Five tips to give your teen a competitive edge

Practicing good speech habits can improve your personal presentation. It is amazing how people will respond to you differently, take you more seriously and perceive you as smarter just because of the way you speak.

Unfortunately, no matter how smart you are, if you fail to come across that way, you risk being diminished or dismissed.

Here are a few tips that can help your teen distinguish themselves.

Tip #1. Encourage them to read books. Reading not only expands the mind, it helps to improve speech by increasing vocabulary and pronunciation. Many times, mispronounced words are a result of only hearing words. When we read, we see how words are spelled and used, which helps us to speak better.

Just think, how many words and phrases are commonly mispronounced because we hear it incorrectly. For example, affidavit is the word, not after David; and there is no such word as conversate, the word is converse. Reading is fundamental.

Tip # 2. Remind them to pronounce each syllable in every word. Do they delete syllables? We all do it. The word “probably” morphs into prob’ly, “government” becomes gov’ment. The place that houses books is a li-brary, not a lib’ry. The second month of the year is Febru-ary, not Feb’ry. The best day of the week is Saturday, not Sat’dy. Taking time to enunciate helps you to sound conscientious.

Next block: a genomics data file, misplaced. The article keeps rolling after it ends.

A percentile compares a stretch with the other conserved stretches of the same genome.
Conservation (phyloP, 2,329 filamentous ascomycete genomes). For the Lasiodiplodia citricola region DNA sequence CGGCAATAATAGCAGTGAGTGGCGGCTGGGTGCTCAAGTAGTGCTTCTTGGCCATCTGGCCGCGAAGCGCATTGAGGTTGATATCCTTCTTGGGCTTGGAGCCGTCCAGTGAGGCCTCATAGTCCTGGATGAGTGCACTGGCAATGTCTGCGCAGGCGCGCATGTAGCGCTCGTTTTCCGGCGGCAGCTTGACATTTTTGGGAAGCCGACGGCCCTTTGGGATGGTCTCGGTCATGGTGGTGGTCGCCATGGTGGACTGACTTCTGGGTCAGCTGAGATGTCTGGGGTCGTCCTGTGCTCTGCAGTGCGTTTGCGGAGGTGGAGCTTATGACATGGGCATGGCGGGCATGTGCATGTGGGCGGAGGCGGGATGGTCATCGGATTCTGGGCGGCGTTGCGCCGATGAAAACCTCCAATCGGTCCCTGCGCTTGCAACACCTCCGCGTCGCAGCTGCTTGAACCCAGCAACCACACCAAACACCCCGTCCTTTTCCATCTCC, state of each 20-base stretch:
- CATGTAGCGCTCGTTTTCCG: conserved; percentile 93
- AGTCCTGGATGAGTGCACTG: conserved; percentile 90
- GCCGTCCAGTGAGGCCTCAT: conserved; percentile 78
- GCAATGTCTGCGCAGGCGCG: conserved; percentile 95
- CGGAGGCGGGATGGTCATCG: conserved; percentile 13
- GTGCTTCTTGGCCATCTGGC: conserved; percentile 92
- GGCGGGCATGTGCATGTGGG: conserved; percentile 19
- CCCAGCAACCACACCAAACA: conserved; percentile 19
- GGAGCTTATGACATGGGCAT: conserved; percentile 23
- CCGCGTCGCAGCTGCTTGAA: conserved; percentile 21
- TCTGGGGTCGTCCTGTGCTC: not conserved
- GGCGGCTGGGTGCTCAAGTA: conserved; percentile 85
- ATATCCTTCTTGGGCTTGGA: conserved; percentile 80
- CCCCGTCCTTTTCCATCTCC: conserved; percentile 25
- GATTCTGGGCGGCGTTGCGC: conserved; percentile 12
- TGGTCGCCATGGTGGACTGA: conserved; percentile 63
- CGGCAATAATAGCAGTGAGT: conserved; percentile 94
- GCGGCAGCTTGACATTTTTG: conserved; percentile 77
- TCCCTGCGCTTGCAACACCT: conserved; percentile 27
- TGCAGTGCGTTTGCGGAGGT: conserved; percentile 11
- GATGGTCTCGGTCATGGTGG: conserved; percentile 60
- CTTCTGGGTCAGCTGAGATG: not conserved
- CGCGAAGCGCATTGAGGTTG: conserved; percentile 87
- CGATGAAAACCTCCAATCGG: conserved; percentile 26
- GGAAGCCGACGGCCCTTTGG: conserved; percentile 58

Tip #3. Simply putting the endings on their words can help them to sound polished. You can get away with it in casual conversation, but when you are giving a speech, interviewing or on the radio, it stands out as sloppy speech. Correct with a hard ‘c’ at the end is incorrect. Adding that ‘t’ at the end helps to separate your words and adds clarity to your speech.

Tip #4. Practice engaging them in conversation. Encourage them to express their ideas and opinions so they are used to articulating their thoughts. These discussions should require them to use their best speech, using the tips above.

Tip #5. Teach them to engage with adults. “Yes ma’am” and “no sir” are not enough. Young people who learn to have a conversation with adults distinguish themselves and are more apt to get opportunities.

Many parents spend a lot of money educating their children, but sometimes they still do not come across that way. Private school is not necessary to sound well educated.

If you would like your teen girl to get a good dose of self-awareness and tools to up level their communication skills, I am hosting a communication and leadership camp from June 20-22. Send an email for more info.

• Kim Welcome is the country’s leading communication trainer/coach/speaker. She is the go-to for top-tier organizations looking to transform the soft skills of their client-facing and leadership teams. With 15-plus years as a consultant, she also coaches individual professionals who want to strengthen their personal brand, increase visibility and advance their careers. She draws from her BA in communications, professional background in marketing and sales, training as a voice actor and experience as a singer to help her clients to communicate skillfully, intentionally and effectively. Contact her to inquire about working with you or your team at info@influentialvoice.com 242-436-3385.

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